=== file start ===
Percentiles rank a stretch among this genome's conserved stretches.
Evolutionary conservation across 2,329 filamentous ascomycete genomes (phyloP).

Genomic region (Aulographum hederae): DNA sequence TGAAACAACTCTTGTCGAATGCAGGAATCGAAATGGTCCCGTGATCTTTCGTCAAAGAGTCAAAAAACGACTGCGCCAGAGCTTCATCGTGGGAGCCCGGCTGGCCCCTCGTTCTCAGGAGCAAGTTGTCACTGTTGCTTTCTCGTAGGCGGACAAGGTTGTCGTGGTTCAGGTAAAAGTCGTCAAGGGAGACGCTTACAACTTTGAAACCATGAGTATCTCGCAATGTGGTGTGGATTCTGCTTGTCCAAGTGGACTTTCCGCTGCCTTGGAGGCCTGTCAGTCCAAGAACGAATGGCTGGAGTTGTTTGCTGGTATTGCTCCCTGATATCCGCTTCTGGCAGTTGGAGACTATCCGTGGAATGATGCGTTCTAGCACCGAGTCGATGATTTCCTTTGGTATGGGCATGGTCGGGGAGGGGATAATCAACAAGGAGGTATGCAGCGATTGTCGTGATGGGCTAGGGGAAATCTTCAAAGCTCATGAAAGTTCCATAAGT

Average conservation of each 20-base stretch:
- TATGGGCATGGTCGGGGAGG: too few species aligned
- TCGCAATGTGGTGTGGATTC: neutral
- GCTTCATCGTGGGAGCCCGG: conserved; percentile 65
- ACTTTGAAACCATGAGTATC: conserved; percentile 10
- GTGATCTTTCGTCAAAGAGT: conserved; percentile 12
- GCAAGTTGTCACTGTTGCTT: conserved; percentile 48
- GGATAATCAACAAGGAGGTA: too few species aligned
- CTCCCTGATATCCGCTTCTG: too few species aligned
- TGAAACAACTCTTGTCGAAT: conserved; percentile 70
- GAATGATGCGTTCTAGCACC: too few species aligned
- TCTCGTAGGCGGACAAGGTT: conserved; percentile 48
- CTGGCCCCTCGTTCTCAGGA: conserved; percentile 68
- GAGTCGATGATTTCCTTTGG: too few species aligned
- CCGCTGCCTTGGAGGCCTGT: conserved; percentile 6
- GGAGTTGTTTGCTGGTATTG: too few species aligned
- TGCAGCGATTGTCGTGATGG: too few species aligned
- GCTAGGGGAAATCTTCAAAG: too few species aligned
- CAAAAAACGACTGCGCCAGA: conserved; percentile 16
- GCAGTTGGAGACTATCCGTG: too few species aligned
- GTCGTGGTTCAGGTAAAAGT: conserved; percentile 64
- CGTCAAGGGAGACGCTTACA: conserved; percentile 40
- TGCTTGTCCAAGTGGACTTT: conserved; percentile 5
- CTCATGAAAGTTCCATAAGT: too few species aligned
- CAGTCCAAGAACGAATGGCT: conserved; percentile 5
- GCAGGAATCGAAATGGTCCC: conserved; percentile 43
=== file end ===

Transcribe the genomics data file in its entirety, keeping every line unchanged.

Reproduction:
Percentiles rank a stretch among this genome's conserved stretches.
Evolutionary conservation across 2,329 filamentous ascomycete genomes (phyloP).

Genomic region (Aulographum hederae): DNA sequence TGAAACAACTCTTGTCGAATGCAGGAATCGAAATGGTCCCGTGATCTTTCGTCAAAGAGTCAAAAAACGACTGCGCCAGAGCTTCATCGTGGGAGCCCGGCTGGCCCCTCGTTCTCAGGAGCAAGTTGTCACTGTTGCTTTCTCGTAGGCGGACAAGGTTGTCGTGGTTCAGGTAAAAGTCGTCAAGGGAGACGCTTACAACTTTGAAACCATGAGTATCTCGCAATGTGGTGTGGATTCTGCTTGTCCAAGTGGACTTTCCGCTGCCTTGGAGGCCTGTCAGTCCAAGAACGAATGGCTGGAGTTGTTTGCTGGTATTGCTCCCTGATATCCGCTTCTGGCAGTTGGAGACTATCCGTGGAATGATGCGTTCTAGCACCGAGTCGATGATTTCCTTTGGTATGGGCATGGTCGGGGAGGGGATAATCAACAAGGAGGTATGCAGCGATTGTCGTGATGGGCTAGGGGAAATCTTCAAAGCTCATGAAAGTTCCATAAGT

Average conservation of each 20-base stretch:
- TATGGGCATGGTCGGGGAGG: too few species aligned
- TCGCAATGTGGTGTGGATTC: neutral
- GCTTCATCGTGGGAGCCCGG: conserved; percentile 65
- ACTTTGAAACCATGAGTATC: conserved; percentile 10
- GTGATCTTTCGTCAAAGAGT: conserved; percentile 12
- GCAAGTTGTCACTGTTGCTT: conserved; percentile 48
- GGATAATCAACAAGGAGGTA: too few species aligned
- CTCCCTGATATCCGCTTCTG: too few species aligned
- TGAAACAACTCTTGTCGAAT: conserved; percentile 70
- GAATGATGCGTTCTAGCACC: too few species aligned
- TCTCGTAGGCGGACAAGGTT: conserved; percentile 48
- CTGGCCCCTCGTTCTCAGGA: conserved; percentile 68
- GAGTCGATGATTTCCTTTGG: too few species aligned
- CCGCTGCCTTGGAGGCCTGT: conserved; percentile 6
- GGAGTTGTTTGCTGGTATTG: too few species aligned
- TGCAGCGATTGTCGTGATGG: too few species aligned
- GCTAGGGGAAATCTTCAAAG: too few species aligned
- CAAAAAACGACTGCGCCAGA: conserved; percentile 16
- GCAGTTGGAGACTATCCGTG: too few species aligned
- GTCGTGGTTCAGGTAAAAGT: conserved; percentile 64
- CGTCAAGGGAGACGCTTACA: conserved; percentile 40
- TGCTTGTCCAAGTGGACTTT: conserved; percentile 5
- CTCATGAAAGTTCCATAAGT: too few species aligned
- CAGTCCAAGAACGAATGGCT: conserved; percentile 5
- GCAGGAATCGAAATGGTCCC: conserved; percentile 43